The Polish Round Table Talks 25 years ago gave momentum to the fall of communism in the Eastern bloc. Now many of these nations are still trying to understand their communist past. Some look to Germany for an example.
DW: It all began on February 6, 1989, with the Round Table Talks in Poland. Ten months later, the Berlin Wall fell. Are talks a way to bring about change?
Roland Jahn: The round table is a useful instrument to solve conflicts peacefully in situations in which a power vacuum exists when old and new political forces collide. Sitting down together at a table in a round of people is a symbol for wanting to solve a problem together. The success of the Round Table Talks in Poland was also a model for the opposition groups and parties in the German Democratic Republic when they replaced the old order.
Twenty-five years later, Germany is now recognized internationally as a model for coming to terms with the communist dictatorship in its eastern half. What is your view as a victim of the regime?
You can come to terms with the history but it will never be enough, especially as long as there are people who have experienced repression in this dictatorship. I'm doing well personally. I've been fortunate. I've been able to handle the detention and repression. Today, I'm living in a democratic society and can participate in it and bring about change. What I'd like to achieve in dealing with the past is to have the offenders acknowledge what they did. Unfortunately, there are far too few of them willing to do so. That's why many victims still don't feel recognized as such. A confession would create a climate of reconciliation.
The division in society is still present in many former Eastern bloc countries. But it seems less so in Germany. Why?
Germany quickly set an example for coming to terms with this period. The aim was to state the injustice, compensate the victims and understand the mechanisms of the dictatorship.
Is the problem that some countries like Poland needed 10 years or more after the collapse of communism to open the records of the regime?
The records remained unopened in Poland for a long time. But opening them helped us understand much faster why people behaved the way they did. Only in this way can you get away from the issue of mutual accusations and jointly shape the future. Poland had its "Solidarity" mass movement but many in the state apparatus participated in it, too. Today, they act as if nothing ever happened. If you aren't willing to come to terms, something will happen.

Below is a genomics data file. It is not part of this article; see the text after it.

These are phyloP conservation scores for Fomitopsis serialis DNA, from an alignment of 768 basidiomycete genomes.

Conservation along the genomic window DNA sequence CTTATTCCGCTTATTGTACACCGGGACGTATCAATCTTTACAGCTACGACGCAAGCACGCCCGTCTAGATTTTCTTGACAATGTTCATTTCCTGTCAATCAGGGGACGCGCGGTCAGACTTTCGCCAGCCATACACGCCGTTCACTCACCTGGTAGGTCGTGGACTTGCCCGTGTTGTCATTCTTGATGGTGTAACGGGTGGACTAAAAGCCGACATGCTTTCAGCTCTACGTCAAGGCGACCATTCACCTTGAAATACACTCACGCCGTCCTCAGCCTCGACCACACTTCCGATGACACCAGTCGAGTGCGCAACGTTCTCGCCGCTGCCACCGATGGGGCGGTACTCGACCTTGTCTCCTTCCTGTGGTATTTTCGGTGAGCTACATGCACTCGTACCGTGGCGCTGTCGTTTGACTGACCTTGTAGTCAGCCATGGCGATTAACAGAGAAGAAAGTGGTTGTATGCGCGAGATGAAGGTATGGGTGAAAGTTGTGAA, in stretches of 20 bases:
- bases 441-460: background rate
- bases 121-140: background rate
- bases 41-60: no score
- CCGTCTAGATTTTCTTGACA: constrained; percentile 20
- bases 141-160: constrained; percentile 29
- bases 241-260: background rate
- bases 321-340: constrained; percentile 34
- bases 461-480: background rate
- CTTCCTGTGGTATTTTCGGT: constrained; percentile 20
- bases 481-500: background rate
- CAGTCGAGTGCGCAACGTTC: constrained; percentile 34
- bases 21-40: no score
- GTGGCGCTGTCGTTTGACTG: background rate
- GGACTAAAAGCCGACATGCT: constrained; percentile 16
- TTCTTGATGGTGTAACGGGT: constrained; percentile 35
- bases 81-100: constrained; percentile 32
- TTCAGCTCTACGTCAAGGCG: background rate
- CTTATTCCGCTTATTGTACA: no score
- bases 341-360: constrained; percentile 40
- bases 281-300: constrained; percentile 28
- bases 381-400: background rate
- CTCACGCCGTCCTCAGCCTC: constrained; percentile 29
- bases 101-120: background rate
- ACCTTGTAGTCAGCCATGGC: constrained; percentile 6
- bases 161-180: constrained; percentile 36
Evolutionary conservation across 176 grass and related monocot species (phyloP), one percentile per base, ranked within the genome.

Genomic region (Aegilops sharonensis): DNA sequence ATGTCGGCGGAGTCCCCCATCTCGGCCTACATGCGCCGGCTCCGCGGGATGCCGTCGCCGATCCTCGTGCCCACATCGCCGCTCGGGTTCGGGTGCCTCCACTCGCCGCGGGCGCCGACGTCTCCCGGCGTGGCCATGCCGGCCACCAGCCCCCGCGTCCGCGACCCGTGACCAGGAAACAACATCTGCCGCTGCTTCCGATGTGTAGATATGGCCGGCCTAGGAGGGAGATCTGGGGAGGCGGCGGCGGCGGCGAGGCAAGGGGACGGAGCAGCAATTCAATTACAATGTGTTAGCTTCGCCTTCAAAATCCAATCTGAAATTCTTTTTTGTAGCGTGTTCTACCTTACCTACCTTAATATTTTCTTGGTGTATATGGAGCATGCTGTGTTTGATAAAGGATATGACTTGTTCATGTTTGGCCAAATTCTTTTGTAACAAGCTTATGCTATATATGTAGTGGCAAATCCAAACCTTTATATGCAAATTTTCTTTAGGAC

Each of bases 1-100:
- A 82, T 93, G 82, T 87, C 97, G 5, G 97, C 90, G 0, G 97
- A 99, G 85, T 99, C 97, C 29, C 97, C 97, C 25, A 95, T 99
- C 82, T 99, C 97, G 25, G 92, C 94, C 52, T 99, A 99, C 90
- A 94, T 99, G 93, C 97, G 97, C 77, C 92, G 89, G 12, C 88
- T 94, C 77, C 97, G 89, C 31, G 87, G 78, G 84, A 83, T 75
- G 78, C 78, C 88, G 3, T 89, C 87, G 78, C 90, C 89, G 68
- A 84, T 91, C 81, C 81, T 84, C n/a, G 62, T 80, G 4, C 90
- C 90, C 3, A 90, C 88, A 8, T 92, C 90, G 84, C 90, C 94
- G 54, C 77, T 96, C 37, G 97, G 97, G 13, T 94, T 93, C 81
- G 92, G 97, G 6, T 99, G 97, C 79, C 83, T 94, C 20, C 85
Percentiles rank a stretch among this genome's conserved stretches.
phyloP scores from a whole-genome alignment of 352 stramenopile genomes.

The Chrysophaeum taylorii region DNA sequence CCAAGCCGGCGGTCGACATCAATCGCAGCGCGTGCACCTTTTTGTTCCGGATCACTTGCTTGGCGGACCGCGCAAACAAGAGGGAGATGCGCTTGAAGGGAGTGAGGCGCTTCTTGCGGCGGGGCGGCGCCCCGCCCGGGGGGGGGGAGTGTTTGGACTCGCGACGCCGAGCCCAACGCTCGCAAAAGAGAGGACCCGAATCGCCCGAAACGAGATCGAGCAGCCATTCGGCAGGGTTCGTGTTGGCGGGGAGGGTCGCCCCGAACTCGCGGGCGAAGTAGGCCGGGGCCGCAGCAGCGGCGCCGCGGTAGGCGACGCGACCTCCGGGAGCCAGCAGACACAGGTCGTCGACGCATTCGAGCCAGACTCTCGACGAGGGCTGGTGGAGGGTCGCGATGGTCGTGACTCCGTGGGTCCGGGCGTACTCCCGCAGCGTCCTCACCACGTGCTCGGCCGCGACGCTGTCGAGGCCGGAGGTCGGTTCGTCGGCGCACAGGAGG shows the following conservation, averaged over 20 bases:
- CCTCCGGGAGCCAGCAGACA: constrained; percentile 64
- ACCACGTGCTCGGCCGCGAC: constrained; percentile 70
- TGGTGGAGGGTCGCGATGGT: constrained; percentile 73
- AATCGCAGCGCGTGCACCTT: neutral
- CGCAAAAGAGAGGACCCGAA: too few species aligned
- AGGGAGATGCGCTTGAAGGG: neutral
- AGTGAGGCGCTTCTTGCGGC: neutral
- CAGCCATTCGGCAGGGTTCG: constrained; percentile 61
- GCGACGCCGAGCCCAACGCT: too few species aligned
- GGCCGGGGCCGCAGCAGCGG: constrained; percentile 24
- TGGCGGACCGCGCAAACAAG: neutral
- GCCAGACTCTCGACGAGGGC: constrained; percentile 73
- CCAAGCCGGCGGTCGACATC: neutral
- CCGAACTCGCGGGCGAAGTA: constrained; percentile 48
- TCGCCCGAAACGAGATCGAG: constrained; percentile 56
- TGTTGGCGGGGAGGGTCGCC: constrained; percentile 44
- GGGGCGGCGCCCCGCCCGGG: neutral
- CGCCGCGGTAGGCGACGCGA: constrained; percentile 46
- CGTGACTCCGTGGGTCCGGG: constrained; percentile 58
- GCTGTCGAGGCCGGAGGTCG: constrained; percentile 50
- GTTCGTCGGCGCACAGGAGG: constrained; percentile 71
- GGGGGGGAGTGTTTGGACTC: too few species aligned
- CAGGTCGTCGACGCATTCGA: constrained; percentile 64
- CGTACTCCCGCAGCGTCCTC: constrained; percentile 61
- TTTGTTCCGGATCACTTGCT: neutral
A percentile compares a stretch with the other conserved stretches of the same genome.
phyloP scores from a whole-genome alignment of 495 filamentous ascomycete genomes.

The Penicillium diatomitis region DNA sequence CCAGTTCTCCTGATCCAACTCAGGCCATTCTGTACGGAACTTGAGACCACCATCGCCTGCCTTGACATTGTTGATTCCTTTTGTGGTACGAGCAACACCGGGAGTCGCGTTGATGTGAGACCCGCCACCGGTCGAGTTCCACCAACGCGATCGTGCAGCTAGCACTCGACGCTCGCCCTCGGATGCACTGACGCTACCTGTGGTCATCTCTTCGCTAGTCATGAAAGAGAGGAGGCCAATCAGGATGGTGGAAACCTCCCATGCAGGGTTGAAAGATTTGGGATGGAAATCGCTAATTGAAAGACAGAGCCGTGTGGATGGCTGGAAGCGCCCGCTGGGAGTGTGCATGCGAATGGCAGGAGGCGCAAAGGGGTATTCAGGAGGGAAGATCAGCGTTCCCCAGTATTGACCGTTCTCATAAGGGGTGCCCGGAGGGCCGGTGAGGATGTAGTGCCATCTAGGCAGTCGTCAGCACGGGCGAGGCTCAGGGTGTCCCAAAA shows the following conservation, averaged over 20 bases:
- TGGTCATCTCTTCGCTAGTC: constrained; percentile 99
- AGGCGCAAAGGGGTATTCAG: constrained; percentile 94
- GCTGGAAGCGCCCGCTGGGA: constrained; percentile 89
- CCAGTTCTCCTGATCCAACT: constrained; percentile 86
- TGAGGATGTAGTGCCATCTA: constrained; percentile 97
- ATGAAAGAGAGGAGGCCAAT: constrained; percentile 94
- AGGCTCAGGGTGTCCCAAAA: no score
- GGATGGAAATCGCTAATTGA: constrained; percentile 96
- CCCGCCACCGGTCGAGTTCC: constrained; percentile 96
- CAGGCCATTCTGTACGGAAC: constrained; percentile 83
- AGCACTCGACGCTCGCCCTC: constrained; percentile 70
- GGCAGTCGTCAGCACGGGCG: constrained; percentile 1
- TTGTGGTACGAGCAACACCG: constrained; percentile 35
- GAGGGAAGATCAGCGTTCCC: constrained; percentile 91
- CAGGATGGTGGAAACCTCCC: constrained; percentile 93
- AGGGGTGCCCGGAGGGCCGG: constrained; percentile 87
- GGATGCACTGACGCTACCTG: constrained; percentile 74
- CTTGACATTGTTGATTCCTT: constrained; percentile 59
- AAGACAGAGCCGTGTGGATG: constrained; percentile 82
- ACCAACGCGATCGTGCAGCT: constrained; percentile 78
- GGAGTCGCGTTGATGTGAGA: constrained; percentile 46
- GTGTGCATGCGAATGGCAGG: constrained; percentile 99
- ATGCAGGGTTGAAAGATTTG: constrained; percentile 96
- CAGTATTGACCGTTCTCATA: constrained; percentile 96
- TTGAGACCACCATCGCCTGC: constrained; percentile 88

The office responsible for the documents of the communist regime in Poland manages not only the archives but also has its own state prosecutors pursuing the crimes of the communist regime. Why hasn't Germany done the same?
People here wanted clarification - not judgment - to be the focus. How should I benefit from someone being punished who did something wrong to me back then? What's important is that we have the rule of law and an environment in which offenders can admit to what they've done. Society is little served by punishing them and locking them up in prison.
It looks like quite a twist of fate that former NSA contractor Edward Snowden has found protection in the capital of the former Soviet Union after informing the public of the intelligence agency's extensive surveillance operations. What do you have to say about that?
A set of rules needs to be developed among countries so that fundamental rights aren't violated. We currently find ourselves in an exciting discussion: How much freedom can be restricted to protect freedom? How far should intelligence forces be allowed to go to protect democracy? How to organize the protection of democracy?
That's a lot of questions. What are the answers?
By coming to terms with the communist dictatorship, we can sharpen people's senses. We can show them what it looks like when the secret police protects the power of a party. But we need to stress that the NSA and the Stasi [the secret police in the former GDR] are not the same. In a democracy, we can discuss what happens in America and here and how the controls can be improved. We can argue in the media and parliament whenever we want. We can even decide to do away with intelligence agencies. That is the freedom of democracy.
What do you think is the best way to deal with intelligence forces?
There has always been an awareness in Germany about controlling intelligence agencies. This awareness has grown even more intense not only because of Snowden but also by coming to terms with the communist dictatorship. Of course, everyone is thankful that this information is now on the table. Still, we need to assess whether democratic rules have been violated. Rules are violated in many situations to help people and then the end justifies the means. But not everyone can decide that for themselves - only society can.
Roland Jahn, a journalist and civil activist from Jena, was appointed Federal Commissioner for the Records of the State Security Service (Stasi) of the former German Democratic Republic by the German lower house of parliament, the Bundestag, on January 28, 2011, and took office on March 14, 2011.